Kosovo and Serbia Accuse Each Other of Creating Tension


The Kosovo government accuses Serbia of creating tension and insecurity in Kosovo by encouraging local Serbs to set up roadblocks, while Serbia says the Kosovars are creating tension by curtailing the rights of the Serbian minority.


The Pristina government announced that from August 1st, those who want to enter Kosovo with Serbian documents will receive an exit and entry certificate at the crossings. In addition, they once again suggested that cars with Serbian license plates cannot enter the country and must apply for a temporary Kosovo license plate upon entry.

Serbian President Aleksandar Vucic responded to the Kosovo announcements in an extraordinary press conference on Sunday. As he said, with these measures, the Pristina government led by Albin Kurti only wants to create tensions, they have no reason to make such decisions. In his opinion, Kosovo Prime Minister Volodymyr Zelenskiy wants to play the role of Ukrainian President in a scenario in which the Serbian President embodies Russian President Vladimir Putin. Since Albin Kurti came to power, the number of acts of violence committed against Kosovo Serbs and Serbian institutions has increased significantly, said the Serbian president, who at the same time asked everyone to keep calm and “not to rise to provocation”.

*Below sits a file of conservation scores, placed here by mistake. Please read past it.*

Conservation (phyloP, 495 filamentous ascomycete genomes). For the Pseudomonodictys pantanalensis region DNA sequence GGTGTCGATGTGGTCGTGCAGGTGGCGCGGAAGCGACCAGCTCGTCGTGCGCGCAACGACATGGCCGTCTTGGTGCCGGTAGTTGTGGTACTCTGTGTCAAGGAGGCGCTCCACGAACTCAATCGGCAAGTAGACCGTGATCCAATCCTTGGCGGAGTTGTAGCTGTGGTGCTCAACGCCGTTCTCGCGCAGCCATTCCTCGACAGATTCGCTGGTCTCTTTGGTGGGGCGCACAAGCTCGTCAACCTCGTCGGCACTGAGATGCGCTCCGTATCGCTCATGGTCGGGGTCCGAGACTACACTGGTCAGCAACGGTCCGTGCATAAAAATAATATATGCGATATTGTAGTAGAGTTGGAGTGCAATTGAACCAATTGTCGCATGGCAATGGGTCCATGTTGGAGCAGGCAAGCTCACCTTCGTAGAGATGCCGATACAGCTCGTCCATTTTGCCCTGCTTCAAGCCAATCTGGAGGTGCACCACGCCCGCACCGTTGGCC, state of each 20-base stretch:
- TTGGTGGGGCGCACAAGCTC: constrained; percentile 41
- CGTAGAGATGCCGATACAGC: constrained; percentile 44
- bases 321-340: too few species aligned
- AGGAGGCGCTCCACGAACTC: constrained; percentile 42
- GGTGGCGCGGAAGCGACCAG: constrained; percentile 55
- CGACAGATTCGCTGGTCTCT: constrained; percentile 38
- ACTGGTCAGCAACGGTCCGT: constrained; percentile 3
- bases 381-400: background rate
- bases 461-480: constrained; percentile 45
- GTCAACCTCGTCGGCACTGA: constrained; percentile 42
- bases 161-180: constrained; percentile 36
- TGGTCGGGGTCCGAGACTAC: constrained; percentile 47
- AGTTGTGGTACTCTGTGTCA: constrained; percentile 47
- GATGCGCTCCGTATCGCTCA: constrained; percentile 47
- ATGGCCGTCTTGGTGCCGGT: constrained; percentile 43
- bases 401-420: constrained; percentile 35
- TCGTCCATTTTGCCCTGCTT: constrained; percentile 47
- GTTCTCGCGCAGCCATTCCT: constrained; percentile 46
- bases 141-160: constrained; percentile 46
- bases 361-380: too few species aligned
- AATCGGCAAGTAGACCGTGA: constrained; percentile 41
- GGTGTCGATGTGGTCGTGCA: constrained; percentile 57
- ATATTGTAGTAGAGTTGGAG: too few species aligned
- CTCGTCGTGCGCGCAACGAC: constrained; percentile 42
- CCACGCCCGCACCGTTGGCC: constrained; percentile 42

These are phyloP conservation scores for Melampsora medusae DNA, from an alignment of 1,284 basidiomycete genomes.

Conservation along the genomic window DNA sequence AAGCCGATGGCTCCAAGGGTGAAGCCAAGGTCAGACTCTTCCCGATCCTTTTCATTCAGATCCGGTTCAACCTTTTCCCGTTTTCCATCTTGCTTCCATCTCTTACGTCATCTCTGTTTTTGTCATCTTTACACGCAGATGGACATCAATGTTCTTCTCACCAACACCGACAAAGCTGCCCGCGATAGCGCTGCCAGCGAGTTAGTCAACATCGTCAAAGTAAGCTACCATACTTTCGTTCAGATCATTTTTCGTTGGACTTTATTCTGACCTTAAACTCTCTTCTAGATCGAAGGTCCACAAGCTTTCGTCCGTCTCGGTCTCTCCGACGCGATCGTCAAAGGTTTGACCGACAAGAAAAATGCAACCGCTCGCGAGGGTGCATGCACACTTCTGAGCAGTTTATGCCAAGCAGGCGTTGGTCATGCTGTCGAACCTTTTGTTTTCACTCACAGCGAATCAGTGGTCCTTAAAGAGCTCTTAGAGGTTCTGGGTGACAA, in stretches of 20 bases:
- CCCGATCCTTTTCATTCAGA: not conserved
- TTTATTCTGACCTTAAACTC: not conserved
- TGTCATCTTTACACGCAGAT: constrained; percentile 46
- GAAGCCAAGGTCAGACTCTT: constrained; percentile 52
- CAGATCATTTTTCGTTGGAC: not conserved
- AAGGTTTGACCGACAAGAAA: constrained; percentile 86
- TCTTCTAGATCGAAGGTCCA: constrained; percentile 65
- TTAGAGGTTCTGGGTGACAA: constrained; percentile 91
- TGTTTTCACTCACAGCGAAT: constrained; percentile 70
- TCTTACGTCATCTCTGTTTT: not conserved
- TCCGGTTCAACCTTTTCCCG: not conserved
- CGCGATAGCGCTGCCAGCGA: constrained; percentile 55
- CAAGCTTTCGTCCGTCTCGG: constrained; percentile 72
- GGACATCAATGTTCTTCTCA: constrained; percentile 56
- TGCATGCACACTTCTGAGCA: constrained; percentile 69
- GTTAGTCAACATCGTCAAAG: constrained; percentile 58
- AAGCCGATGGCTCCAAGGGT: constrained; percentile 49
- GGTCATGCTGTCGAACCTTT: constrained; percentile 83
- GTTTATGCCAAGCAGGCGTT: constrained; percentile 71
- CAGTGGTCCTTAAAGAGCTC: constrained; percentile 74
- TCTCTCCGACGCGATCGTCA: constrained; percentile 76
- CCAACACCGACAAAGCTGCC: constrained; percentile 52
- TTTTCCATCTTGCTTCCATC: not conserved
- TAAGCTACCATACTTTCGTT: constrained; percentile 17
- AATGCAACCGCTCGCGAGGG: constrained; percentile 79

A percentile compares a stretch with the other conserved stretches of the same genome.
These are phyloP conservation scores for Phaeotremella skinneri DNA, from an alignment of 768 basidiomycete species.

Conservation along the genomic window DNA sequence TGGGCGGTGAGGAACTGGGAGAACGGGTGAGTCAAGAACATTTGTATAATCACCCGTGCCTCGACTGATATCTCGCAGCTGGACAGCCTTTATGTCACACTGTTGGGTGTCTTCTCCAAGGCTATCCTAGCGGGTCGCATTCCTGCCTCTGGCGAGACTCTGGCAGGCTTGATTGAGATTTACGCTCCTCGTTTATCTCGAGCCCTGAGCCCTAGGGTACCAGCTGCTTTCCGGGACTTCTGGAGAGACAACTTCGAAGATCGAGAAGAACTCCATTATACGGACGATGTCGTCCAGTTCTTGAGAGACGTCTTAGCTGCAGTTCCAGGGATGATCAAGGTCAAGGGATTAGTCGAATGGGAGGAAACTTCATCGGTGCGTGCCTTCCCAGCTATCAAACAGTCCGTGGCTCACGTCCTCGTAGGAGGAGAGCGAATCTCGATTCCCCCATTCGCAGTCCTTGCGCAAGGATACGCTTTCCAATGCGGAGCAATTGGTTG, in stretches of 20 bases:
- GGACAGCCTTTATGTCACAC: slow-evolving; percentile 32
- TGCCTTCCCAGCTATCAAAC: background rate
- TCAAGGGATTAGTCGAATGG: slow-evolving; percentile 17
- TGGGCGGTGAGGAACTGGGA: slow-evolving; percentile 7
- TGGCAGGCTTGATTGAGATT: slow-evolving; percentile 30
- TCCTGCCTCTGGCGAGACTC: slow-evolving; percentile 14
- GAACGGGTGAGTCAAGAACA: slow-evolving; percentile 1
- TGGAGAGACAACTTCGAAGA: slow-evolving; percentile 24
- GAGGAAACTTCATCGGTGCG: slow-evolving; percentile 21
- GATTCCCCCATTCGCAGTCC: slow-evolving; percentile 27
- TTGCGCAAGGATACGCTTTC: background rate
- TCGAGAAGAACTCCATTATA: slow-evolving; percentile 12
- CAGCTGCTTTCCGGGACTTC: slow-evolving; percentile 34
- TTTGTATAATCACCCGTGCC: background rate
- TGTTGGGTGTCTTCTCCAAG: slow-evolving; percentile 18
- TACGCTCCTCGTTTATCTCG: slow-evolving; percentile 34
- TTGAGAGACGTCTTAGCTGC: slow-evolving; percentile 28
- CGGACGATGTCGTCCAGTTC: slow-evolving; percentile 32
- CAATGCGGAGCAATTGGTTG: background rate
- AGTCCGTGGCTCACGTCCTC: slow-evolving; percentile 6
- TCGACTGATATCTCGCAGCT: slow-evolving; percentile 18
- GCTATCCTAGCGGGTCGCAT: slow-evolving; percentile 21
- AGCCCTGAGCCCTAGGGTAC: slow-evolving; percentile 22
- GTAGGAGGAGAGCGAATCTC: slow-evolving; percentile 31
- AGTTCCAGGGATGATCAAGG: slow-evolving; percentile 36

Following the Serbian president’s press conference, Serbs living in the northern part of Kosovo blocked the roads leading to the crossings between Serbia and Kosovo. For a short time, the Kosovo special police unit also withdrew to secure the scene, but no serious incident occurred.

The Kosovo leadership finally decided that if the Serbs removed the barricades, Pristina would postpone the application of the decision on identity cards and license plates by one month. The Kosovo government requested that Serbia also abolish its similar regulations, meaning that documents from Kosovo will also be accepted when entering Serbia.

According to Albin Kurti, the actions of the local Serbian minority are controlled by Belgrade, and the Serbian government and Aleksandar Vucic can be held responsible for the protests. And the President of the Republic of Kosovo, Vjosa Osmani, wrote on social media: “Aleksandar Vucic’s destabilization efforts will fail.”

Kosovo unilaterally declared its independence from Serbia in 2008, but Belgrade has refused to recognize it ever since and continues to consider the area, which is mostly inhabited by Albanians, as its southern province.



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